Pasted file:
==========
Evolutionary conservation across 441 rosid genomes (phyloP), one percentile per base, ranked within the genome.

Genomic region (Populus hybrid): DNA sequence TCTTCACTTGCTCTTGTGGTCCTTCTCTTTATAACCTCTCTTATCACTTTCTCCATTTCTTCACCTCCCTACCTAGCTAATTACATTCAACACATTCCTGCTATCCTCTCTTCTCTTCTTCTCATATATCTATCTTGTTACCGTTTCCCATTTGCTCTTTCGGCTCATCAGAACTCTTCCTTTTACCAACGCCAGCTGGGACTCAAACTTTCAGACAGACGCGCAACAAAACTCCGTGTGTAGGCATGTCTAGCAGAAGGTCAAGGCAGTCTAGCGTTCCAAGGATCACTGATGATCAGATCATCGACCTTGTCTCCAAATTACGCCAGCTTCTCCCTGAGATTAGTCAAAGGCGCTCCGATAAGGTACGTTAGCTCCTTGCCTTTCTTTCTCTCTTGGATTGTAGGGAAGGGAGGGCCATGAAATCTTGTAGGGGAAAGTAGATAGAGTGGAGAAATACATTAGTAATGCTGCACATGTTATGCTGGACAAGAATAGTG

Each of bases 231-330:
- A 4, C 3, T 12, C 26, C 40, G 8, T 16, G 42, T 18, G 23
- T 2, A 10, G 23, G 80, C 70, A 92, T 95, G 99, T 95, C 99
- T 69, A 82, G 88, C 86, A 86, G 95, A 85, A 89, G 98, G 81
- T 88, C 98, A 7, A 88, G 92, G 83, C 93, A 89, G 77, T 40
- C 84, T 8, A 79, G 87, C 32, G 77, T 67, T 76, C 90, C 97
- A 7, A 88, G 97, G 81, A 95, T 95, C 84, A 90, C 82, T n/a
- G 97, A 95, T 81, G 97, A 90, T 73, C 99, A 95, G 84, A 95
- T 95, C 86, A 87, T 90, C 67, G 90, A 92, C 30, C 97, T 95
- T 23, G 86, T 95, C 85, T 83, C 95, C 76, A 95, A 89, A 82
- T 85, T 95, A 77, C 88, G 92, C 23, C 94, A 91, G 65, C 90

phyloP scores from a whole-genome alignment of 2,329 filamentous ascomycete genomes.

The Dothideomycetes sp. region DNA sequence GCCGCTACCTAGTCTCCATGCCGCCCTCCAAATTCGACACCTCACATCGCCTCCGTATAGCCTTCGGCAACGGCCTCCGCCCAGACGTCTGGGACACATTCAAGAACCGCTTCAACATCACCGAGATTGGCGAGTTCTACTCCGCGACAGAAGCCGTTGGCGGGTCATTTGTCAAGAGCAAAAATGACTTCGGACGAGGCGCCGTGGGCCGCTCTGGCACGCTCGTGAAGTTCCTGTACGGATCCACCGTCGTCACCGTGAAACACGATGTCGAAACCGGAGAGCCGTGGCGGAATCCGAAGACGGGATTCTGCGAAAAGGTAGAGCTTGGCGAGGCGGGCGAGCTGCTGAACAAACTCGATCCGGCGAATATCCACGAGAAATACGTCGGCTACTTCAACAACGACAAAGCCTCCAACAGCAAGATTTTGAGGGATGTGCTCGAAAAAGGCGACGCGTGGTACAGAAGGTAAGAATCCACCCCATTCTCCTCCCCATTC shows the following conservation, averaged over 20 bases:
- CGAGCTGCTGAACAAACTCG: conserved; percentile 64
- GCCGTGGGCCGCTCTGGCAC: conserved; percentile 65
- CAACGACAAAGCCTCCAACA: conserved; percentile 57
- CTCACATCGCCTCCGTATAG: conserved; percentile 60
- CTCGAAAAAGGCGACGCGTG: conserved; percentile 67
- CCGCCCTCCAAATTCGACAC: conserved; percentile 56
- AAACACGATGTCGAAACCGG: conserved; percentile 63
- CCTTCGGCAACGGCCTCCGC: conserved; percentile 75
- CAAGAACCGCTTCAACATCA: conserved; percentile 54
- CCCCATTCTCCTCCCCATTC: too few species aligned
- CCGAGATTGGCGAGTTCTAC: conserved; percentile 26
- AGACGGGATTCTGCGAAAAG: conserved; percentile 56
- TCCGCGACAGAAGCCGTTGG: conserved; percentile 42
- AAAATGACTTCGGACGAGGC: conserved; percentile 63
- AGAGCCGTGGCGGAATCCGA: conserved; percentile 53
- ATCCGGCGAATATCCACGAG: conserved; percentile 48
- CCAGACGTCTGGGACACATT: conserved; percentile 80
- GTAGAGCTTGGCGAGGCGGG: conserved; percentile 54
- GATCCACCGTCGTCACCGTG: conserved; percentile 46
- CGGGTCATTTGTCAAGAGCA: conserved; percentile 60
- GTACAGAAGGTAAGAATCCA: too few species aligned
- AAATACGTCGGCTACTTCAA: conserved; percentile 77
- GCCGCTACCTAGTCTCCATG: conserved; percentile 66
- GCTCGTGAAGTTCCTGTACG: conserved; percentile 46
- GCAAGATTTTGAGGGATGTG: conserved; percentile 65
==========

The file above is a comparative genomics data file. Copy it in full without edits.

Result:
Evolutionary conservation across 441 rosid genomes (phyloP), one percentile per base, ranked within the genome.

Genomic region (Populus hybrid): DNA sequence TCTTCACTTGCTCTTGTGGTCCTTCTCTTTATAACCTCTCTTATCACTTTCTCCATTTCTTCACCTCCCTACCTAGCTAATTACATTCAACACATTCCTGCTATCCTCTCTTCTCTTCTTCTCATATATCTATCTTGTTACCGTTTCCCATTTGCTCTTTCGGCTCATCAGAACTCTTCCTTTTACCAACGCCAGCTGGGACTCAAACTTTCAGACAGACGCGCAACAAAACTCCGTGTGTAGGCATGTCTAGCAGAAGGTCAAGGCAGTCTAGCGTTCCAAGGATCACTGATGATCAGATCATCGACCTTGTCTCCAAATTACGCCAGCTTCTCCCTGAGATTAGTCAAAGGCGCTCCGATAAGGTACGTTAGCTCCTTGCCTTTCTTTCTCTCTTGGATTGTAGGGAAGGGAGGGCCATGAAATCTTGTAGGGGAAAGTAGATAGAGTGGAGAAATACATTAGTAATGCTGCACATGTTATGCTGGACAAGAATAGTG

Each of bases 231-330:
- A 4, C 3, T 12, C 26, C 40, G 8, T 16, G 42, T 18, G 23
- T 2, A 10, G 23, G 80, C 70, A 92, T 95, G 99, T 95, C 99
- T 69, A 82, G 88, C 86, A 86, G 95, A 85, A 89, G 98, G 81
- T 88, C 98, A 7, A 88, G 92, G 83, C 93, A 89, G 77, T 40
- C 84, T 8, A 79, G 87, C 32, G 77, T 67, T 76, C 90, C 97
- A 7, A 88, G 97, G 81, A 95, T 95, C 84, A 90, C 82, T n/a
- G 97, A 95, T 81, G 97, A 90, T 73, C 99, A 95, G 84, A 95
- T 95, C 86, A 87, T 90, C 67, G 90, A 92, C 30, C 97, T 95
- T 23, G 86, T 95, C 85, T 83, C 95, C 76, A 95, A 89, A 82
- T 85, T 95, A 77, C 88, G 92, C 23, C 94, A 91, G 65, C 90

phyloP scores from a whole-genome alignment of 2,329 filamentous ascomycete genomes.

The Dothideomycetes sp. region DNA sequence GCCGCTACCTAGTCTCCATGCCGCCCTCCAAATTCGACACCTCACATCGCCTCCGTATAGCCTTCGGCAACGGCCTCCGCCCAGACGTCTGGGACACATTCAAGAACCGCTTCAACATCACCGAGATTGGCGAGTTCTACTCCGCGACAGAAGCCGTTGGCGGGTCATTTGTCAAGAGCAAAAATGACTTCGGACGAGGCGCCGTGGGCCGCTCTGGCACGCTCGTGAAGTTCCTGTACGGATCCACCGTCGTCACCGTGAAACACGATGTCGAAACCGGAGAGCCGTGGCGGAATCCGAAGACGGGATTCTGCGAAAAGGTAGAGCTTGGCGAGGCGGGCGAGCTGCTGAACAAACTCGATCCGGCGAATATCCACGAGAAATACGTCGGCTACTTCAACAACGACAAAGCCTCCAACAGCAAGATTTTGAGGGATGTGCTCGAAAAAGGCGACGCGTGGTACAGAAGGTAAGAATCCACCCCATTCTCCTCCCCATTC shows the following conservation, averaged over 20 bases:
- CGAGCTGCTGAACAAACTCG: conserved; percentile 64
- GCCGTGGGCCGCTCTGGCAC: conserved; percentile 65
- CAACGACAAAGCCTCCAACA: conserved; percentile 57
- CTCACATCGCCTCCGTATAG: conserved; percentile 60
- CTCGAAAAAGGCGACGCGTG: conserved; percentile 67
- CCGCCCTCCAAATTCGACAC: conserved; percentile 56
- AAACACGATGTCGAAACCGG: conserved; percentile 63
- CCTTCGGCAACGGCCTCCGC: conserved; percentile 75
- CAAGAACCGCTTCAACATCA: conserved; percentile 54
- CCCCATTCTCCTCCCCATTC: too few species aligned
- CCGAGATTGGCGAGTTCTAC: conserved; percentile 26
- AGACGGGATTCTGCGAAAAG: conserved; percentile 56
- TCCGCGACAGAAGCCGTTGG: conserved; percentile 42
- AAAATGACTTCGGACGAGGC: conserved; percentile 63
- AGAGCCGTGGCGGAATCCGA: conserved; percentile 53
- ATCCGGCGAATATCCACGAG: conserved; percentile 48
- CCAGACGTCTGGGACACATT: conserved; percentile 80
- GTAGAGCTTGGCGAGGCGGG: conserved; percentile 54
- GATCCACCGTCGTCACCGTG: conserved; percentile 46
- CGGGTCATTTGTCAAGAGCA: conserved; percentile 60
- GTACAGAAGGTAAGAATCCA: too few species aligned
- AAATACGTCGGCTACTTCAA: conserved; percentile 77
- GCCGCTACCTAGTCTCCATG: conserved; percentile 66
- GCTCGTGAAGTTCCTGTACG: conserved; percentile 46
- GCAAGATTTTGAGGGATGTG: conserved; percentile 65